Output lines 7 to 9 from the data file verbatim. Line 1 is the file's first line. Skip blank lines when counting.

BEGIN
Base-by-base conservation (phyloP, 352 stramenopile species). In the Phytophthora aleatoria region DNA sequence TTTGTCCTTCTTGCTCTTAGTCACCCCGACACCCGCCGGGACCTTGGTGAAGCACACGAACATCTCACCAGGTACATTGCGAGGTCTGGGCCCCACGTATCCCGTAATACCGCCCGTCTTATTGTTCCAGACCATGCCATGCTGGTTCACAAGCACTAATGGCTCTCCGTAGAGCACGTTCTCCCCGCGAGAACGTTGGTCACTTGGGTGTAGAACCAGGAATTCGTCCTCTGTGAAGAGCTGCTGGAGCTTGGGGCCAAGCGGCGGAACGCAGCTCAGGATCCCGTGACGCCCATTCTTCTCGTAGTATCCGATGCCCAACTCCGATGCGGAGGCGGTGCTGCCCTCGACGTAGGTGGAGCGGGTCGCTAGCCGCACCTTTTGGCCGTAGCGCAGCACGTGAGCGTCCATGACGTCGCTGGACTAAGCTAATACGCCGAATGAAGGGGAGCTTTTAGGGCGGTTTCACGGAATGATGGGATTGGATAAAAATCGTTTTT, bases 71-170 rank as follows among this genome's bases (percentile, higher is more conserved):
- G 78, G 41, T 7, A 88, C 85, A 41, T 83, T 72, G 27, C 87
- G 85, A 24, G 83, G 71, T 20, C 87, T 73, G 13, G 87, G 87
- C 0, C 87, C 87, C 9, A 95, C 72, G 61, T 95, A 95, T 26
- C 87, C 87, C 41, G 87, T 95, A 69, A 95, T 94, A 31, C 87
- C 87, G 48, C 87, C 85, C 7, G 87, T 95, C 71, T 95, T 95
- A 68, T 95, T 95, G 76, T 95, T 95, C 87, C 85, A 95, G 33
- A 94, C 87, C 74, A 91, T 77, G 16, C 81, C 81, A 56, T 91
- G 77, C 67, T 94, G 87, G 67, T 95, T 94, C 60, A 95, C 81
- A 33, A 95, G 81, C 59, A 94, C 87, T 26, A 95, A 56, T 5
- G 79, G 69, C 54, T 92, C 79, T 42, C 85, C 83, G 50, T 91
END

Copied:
- A 68, T 95, T 95, G 76, T 95, T 95, C 87, C 85, A 95, G 33
- A 94, C 87, C 74, A 91, T 77, G 16, C 81, C 81, A 56, T 91
- G 77, C 67, T 94, G 87, G 67, T 95, T 94, C 60, A 95, C 81